I share Avi-Yonah’s frustration, but promoting something highly unlikely to prevail is counterproductive. Why not propose something that has a chance of success and might open up a dialogue on how to fix the system? Taxing earnings that have been stripped out of the United States should have wider appeal than taxing all earnings held outside the United States. And this change in Avi-Yonah’s tax proposal might still yield substantial revenue. The United States has had multiple chances to move to a destination- based corporate tax, as Avi-Yonah has advocated in the past. So why does he advocate for something with virtually no chance to succeed while ignoring a potential solution?
The Senate bill explores global intangible low- taxed income (GILTI) — which is primarily income shifted out of the United States — but it suggests only a minimal tax. According to Avi- Yonah, the Senate bill’s remedy for income stripping is worse than the disease. Since the disease was so bad and the remedies are worse, why not render them all moot with an SFA tax? This would have been an obvious place for Avi- Yonah to advocate for SFA.
SFA is a far simpler and more effective way to counter income stripping because it avoids a destructive race to the bottom and is the most competitive tax system at any reasonable rate.4 Conversely, Avi-Yonah suggests that at least some of the anti-base-erosion provisions in the current bills would likely run afoul of WTO obligations and cause the EU to sue the United States and impose sanctions that would lose revenue and nullify the effects of the law.
To address potential WTO complications, Avi- Yonah suggests abandoning the House and Senate versions of the Tax Cuts and Jobs Act, except for the 20 percent corporate tax rate, and ending deferral by taxing all future offshore earnings at 20 percent. But ending deferral is a bad solution5 — as both Avi-Yonah and Clausing demonstrated 10 years ago. It is understandable but unfortunate that Avi-Yonah has abandoned his earlier work in favor of making different suggestions for tax reform. You can’t get a paper published that says “Remember that idea I had 10 years ago? I still like it!”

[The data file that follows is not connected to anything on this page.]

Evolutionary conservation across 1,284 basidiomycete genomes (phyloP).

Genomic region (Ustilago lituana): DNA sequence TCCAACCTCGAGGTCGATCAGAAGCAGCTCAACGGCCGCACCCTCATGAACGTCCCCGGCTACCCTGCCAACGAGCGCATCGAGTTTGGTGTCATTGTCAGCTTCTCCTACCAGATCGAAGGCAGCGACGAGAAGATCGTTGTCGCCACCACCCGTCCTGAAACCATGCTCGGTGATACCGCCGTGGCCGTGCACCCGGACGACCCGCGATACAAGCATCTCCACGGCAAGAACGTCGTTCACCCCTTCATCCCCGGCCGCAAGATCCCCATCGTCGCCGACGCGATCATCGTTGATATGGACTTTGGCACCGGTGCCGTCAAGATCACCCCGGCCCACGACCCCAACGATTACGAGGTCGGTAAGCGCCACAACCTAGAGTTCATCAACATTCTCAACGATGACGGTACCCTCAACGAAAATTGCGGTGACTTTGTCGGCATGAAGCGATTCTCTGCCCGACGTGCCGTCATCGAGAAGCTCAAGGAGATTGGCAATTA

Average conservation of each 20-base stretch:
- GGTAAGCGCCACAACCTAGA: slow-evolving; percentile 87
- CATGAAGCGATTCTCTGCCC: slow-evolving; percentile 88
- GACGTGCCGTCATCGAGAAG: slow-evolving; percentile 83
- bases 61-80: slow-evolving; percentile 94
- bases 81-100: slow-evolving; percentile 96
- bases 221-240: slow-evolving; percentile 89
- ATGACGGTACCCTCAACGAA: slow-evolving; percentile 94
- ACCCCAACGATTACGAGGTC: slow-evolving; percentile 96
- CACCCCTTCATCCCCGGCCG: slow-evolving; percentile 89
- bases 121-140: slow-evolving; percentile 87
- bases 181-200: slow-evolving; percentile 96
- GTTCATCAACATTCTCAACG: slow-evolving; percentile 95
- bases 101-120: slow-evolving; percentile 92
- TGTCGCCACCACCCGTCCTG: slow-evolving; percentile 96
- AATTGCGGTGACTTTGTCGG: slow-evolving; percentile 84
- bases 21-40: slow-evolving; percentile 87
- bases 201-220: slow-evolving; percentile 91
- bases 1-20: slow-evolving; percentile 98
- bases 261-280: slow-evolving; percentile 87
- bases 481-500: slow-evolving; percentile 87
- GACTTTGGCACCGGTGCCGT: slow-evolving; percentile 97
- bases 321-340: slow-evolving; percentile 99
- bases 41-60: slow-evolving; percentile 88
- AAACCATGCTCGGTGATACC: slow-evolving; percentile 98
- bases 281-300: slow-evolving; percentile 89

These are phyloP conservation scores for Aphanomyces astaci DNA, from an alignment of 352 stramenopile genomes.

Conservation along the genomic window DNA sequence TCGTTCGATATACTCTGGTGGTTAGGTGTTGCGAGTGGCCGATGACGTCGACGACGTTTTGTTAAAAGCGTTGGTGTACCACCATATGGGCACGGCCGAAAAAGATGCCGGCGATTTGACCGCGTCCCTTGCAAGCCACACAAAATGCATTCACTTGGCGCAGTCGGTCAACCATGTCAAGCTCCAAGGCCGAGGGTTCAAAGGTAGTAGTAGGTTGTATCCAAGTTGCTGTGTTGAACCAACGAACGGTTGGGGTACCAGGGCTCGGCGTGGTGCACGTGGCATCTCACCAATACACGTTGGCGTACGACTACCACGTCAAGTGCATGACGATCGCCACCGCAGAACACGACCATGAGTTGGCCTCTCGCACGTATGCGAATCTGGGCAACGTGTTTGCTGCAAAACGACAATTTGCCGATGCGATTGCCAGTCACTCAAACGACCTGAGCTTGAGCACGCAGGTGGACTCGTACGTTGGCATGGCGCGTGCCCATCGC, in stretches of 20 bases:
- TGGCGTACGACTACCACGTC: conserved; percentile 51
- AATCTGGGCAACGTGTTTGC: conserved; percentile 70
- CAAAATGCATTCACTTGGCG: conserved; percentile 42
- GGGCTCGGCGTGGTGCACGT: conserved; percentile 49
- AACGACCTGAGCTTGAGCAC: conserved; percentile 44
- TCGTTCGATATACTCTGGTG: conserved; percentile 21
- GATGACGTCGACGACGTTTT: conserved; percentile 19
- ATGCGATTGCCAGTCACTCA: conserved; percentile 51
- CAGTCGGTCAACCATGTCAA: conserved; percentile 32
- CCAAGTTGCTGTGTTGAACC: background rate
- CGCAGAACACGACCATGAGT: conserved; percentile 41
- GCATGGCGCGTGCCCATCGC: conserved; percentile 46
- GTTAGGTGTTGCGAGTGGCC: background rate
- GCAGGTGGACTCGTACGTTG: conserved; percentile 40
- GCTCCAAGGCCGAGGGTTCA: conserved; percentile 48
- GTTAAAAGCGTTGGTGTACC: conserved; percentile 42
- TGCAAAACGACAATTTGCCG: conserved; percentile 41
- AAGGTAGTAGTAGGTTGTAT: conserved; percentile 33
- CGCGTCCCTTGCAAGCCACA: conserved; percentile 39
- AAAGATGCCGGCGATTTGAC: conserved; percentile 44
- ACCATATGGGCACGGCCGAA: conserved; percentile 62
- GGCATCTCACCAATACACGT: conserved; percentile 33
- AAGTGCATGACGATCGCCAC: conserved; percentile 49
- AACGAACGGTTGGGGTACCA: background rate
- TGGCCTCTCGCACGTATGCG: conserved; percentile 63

Now we are dealing with changes in our corporate tax laws that could have a profound effect on our future economy. So let’s look at priorities for a corporate tax system.
“First do no harm” to the American economy.
Do not disadvantage any U.S.-based company both in the United States and in world markets. The tax system shouldn’t play favorites.
Minimize the deficit, be revenue neutral, or increase revenue.
Gives businesses an incentive to grow and invest.
A lower tax rate will likely result in little extra investment or hiring for most companies. Instead, cash-rich, oligopolistic behemoths are going to increase dividends, stock buybacks, and CEO compensation. None of that will add to growth.
The Economist calls lower rate proposals “Grow Nothings,” as if to point out that lower rates will have minimal economic effect.6
But there is a way to help companies grow: Start at the bottom rung of the ladder instead of the top. Although the giants of Silicon Valley create growth for a segment of the economy, they do little or nothing for Main Street. Main Street businesses that could grow and create jobs often lack capital. Also, because of the punitive nature of the corporate tax schedule,7 these companies are always counseled to become S corporations or limited liability companies so that their earnings can be passed on to the owners without the imposition of a corporate tax. That may be the appropriate business form for a local dental practice or dry cleaner, but what about a company that dreams of growth?
For those companies, the current system facilitates overconsumption — particularly at year-end — because when facing a big tax bill, local businesses buy something to expense, such as one or two $60,000 pickup trucks for company use. The House and Senate bills are big on expensing. And while underinvesting in fixed assets can be a problem, overinvesting is often more damaging for many small companies.
The virtually unanimous choice of businesses to become passthroughs is an unanticipated consequence of the Tax Reform Act of 1986. It charges small businesses high rates and minimizes graduation, causing virtually all existing small businesses to change from being taxed as C corporations to becoming passthrough entities as soon as possible.
The damage being done to new and small businesses is not apparent, particularly to economists, who do not routinely interact with small businesses. In a 1905 Bernard Shaw play, Man and Superman, a young man of means talks about how he most intensely believes in the dignity of labor. A mechanic crawls out from under the car on stage and says: “Sir, that’s because you never done any.” Martin A. Sullivan said in his otherwise excellent book on corporate tax reform, “These special low tax rates . . . are a simple and clear giveaway to one privileged class of businesses.”8